Wednesday, July 31, 2013

Me and Running

Believe it or not, I used to run.  A lot, actually.  I started running my senior year of high school when I quit volleyball and soccer so I could run cross country and track for my school's team.  To be honest, I wasn't that good, but my natural niche for running--along with my competitive nature--made me good enough to do decent at that level.

The next year I walked onto my college track team at the University of Wyoming, a Division I school.  My race was the 800m (half mile), and I competed in several meets that year.  I mainly saw running as a good way to stay in shape and unfortunately wasn't really motivated to improve as a runner. 

Running at that level is a pretty painful endeavor--it is very mental and requires a lot of discipline.  I felt more pressure than I bargained for because from my perspective I was just doing it for "fun," but my coach expected more than that {and rightly so}.  Even though it was a great experience, I felt a sense of relief when I transferred universities in the middle of my sophomore year and quit running competitively entirely for the most part.
I didn't run consistently again until four years later when I decided to run a half marathon.  After twelve weeks of training, I ran the race with a friend, felt really good while I was running, and finished in one hour and fifty-one minutes.  And then I mostly stopped running again.

Why this trend?  Well, because running isn't fun.  Mostly, not even a little fun.  I mean I have had fun running, and I have had great runs, and I do always start to feel a little better about running five minutes into my run...but it's just so painful {which is mostly my fault--you see, I have a hard time just going out for a leisurely jog.  I have to run hard and fast or else it's just not worth it to me.  My goal is always to get it over with as quickly as possible...and the faster I run, the faster it's over}.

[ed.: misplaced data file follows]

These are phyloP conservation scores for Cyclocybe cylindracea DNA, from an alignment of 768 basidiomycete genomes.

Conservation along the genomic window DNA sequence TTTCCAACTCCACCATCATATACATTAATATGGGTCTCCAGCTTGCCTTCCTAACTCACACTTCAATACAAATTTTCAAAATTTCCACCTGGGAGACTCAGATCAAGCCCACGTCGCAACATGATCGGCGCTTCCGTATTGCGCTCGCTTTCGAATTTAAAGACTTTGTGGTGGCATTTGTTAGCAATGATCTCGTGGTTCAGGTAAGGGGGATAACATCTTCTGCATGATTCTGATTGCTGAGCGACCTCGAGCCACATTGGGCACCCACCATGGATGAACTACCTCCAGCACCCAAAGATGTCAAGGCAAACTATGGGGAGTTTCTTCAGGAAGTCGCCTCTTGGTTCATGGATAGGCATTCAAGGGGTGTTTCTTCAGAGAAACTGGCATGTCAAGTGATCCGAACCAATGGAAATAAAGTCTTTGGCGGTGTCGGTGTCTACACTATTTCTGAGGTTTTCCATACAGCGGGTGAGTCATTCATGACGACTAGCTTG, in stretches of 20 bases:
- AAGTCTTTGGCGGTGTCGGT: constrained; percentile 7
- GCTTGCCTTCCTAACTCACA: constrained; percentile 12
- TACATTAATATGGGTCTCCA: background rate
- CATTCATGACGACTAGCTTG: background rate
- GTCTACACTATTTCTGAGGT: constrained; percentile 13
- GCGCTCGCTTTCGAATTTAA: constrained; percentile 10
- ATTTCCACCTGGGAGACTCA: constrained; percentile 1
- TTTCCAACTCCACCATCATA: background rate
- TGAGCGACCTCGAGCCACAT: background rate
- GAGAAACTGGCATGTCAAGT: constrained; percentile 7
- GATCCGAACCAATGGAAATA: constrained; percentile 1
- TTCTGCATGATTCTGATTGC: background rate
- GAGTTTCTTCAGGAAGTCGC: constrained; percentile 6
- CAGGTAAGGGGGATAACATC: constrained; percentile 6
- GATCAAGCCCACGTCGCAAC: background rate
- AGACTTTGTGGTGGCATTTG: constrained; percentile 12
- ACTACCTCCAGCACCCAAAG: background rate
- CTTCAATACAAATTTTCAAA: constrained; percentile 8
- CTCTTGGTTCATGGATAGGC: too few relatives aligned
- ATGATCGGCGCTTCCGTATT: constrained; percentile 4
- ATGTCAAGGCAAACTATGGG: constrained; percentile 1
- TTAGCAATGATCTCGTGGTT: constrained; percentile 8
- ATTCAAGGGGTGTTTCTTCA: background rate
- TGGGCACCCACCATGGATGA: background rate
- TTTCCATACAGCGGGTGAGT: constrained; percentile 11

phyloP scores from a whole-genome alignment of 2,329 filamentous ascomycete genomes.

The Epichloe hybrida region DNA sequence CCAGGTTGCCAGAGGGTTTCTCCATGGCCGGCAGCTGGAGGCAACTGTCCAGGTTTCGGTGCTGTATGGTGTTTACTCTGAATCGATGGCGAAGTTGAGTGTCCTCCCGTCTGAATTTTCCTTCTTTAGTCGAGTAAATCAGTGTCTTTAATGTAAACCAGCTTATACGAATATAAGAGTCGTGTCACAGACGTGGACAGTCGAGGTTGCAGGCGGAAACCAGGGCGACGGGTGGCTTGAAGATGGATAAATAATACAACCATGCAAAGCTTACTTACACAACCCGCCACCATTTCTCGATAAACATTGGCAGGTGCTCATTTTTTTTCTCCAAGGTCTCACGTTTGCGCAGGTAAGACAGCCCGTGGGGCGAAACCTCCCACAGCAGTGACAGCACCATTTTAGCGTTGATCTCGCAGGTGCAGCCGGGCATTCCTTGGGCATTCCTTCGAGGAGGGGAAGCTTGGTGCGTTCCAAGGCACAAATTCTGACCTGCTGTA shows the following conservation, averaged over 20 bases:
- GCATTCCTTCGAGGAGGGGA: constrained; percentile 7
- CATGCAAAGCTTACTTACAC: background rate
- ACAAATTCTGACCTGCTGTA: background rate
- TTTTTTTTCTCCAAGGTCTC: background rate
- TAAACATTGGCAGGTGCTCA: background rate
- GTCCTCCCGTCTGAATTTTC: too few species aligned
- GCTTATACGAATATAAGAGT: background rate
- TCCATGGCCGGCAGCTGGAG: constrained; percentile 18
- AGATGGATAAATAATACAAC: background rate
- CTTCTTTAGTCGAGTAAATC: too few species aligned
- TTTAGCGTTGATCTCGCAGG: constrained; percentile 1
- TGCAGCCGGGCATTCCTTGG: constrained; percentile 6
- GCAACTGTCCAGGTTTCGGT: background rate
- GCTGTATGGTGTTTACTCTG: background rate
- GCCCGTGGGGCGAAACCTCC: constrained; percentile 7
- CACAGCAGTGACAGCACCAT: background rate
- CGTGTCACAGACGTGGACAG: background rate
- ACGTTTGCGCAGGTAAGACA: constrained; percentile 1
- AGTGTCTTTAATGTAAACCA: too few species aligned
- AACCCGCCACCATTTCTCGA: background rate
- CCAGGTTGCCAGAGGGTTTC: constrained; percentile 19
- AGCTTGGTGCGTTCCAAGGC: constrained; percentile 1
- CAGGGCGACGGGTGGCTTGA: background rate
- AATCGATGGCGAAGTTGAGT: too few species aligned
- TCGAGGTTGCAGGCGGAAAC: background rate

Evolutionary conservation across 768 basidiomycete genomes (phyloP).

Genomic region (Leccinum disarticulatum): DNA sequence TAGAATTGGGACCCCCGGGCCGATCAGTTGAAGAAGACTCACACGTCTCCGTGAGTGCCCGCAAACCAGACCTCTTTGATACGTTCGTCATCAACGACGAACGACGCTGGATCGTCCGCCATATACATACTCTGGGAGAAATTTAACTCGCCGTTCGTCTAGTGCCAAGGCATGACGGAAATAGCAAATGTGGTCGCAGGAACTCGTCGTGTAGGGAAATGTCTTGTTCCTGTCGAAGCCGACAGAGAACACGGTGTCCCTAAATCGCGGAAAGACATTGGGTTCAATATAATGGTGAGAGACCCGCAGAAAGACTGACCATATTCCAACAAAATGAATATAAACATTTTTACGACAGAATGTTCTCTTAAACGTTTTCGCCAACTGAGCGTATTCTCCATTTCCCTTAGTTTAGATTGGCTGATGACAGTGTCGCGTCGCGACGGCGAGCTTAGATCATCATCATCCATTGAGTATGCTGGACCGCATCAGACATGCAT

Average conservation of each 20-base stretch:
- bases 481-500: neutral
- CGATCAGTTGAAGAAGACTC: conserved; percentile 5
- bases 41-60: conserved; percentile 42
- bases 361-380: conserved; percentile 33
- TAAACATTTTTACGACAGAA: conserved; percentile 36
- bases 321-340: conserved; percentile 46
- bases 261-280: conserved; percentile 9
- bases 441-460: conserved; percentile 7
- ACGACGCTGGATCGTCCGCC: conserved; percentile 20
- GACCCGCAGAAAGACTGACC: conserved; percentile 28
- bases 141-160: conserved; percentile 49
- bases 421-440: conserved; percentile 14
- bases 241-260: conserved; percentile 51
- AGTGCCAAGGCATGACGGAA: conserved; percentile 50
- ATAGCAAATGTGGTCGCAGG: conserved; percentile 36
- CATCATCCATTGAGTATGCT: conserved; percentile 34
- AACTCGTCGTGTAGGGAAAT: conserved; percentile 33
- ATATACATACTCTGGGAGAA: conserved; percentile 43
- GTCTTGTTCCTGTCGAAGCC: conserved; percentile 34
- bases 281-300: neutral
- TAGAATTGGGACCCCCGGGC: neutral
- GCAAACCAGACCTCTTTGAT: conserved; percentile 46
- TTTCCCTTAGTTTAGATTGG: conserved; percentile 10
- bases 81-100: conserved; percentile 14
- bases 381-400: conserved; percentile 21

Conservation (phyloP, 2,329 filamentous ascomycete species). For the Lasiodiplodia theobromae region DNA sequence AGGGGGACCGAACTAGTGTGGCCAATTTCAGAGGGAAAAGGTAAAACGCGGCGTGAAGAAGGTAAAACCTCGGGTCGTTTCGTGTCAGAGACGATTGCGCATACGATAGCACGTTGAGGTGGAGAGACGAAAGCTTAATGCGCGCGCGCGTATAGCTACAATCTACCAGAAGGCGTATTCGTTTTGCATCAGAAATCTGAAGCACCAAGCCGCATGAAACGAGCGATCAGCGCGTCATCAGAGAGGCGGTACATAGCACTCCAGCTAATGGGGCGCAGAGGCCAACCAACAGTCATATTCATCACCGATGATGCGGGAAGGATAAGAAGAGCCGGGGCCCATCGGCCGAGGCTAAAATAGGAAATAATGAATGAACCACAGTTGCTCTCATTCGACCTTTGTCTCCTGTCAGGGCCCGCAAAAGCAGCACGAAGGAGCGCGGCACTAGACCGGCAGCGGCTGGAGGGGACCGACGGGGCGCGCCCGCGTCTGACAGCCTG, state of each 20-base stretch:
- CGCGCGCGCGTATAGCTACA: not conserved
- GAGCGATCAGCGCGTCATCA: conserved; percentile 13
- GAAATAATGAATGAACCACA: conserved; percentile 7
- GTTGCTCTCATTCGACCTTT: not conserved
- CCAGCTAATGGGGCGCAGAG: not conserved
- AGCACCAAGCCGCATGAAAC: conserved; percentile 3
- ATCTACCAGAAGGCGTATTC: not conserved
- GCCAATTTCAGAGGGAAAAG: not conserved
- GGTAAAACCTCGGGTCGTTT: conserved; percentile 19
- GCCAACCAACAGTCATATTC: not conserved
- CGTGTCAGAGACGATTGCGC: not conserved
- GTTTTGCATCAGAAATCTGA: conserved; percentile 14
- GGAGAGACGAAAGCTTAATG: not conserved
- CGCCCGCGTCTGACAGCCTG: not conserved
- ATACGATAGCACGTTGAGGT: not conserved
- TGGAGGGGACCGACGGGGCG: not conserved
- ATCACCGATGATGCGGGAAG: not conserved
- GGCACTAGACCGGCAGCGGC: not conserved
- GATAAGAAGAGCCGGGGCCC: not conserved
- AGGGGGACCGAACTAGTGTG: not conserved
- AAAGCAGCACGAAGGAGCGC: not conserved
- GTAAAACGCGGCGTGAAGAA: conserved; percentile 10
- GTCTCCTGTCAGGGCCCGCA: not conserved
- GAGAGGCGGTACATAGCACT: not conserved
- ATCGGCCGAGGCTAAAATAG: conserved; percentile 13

So basically, this is my relationship with running:  I do it because I can and because it's good for me and because I like to train and set goals--but I don't do it because I love it because I don't love it...but I wish I did.  I don't hate it, but I don't love it either.  I guess it's a love/hate thing, heavy on the hate.    

Thankfully, as a Mom to small children, I feel like my "exercise" is built into my life--lifting weights babies all day, vacuuming {over crumbs}, unloading groceries {with one hand}, carrying two babies up flights of stairs {and bleachers at soccer games}.  And, of course, taking walks {whilst pushing a double stroller}.  These are all great forms of exercise in my book.    
Another reason I don't run {much} anymore is because for the past 4+ years, I have been pregnant, nursing, or both.  I am one of those people who gives up all strenuous exercise during pregnancy {though I am a firm believer in being in good shape for pregnancy and do take a lot of walks}. 

And, after Augustine was born, I never started exercising again because I didn't want to delay the return of my cycle. 

Which is fairly irrational.    

BUT, when your baby is 14 months old, still nurses through the night, you don't have your cycle back, and you are afraid youwillnevergetitbackandneverhaveababyagain you pull out all the, no strenuous exercise for me.

After Gemma was born, however, I consciously decided not to be irrational :).  Cycle or no cycle, I was going to pick a race and train for it.  When Gemma was 16 months old, it was still a "no cycle," but I decided it was time to run.

Now I have run a couple road races in the past few years without training for them. 

It's painful. 

That pesky competitiveness doesn't let me show up and walk/run--oh no, I run way faster than my body is expecting or ready for and then feel like I am going to die, literally afterward.  See, running is fun...

So, this time I trained for 5 weeks and then ran in a 5K.  It was still a challenge and I pushed myself to meet my goal, but my recovery was so much better!  I actually placed first in my age group, which felt great...but is mostly comical and doesn't say much about my running.  It was a pretty small race, after all, and at 30 years old, I got the advantage in the 30-39 age group.  Still, it gave me hope that I still had a little something left, if I ever decided to become a runner again.

So, anyone who is thinking about becoming a runner, do it!  It might not be fun {or maybe it will for you}, but you CAN do it.  Just one foot in front of the other over and over and over...and it really does feel great when you finish!  Really!       

1 comment:

  1. Have you found any other mom running buddies? I have a friend from church and we run together and it's so much more enjoyable, even for the kids. Of course, I'm one of those obsessive people who thinks they may explode from built stress and lack of endorphins if they DON'T run ;-)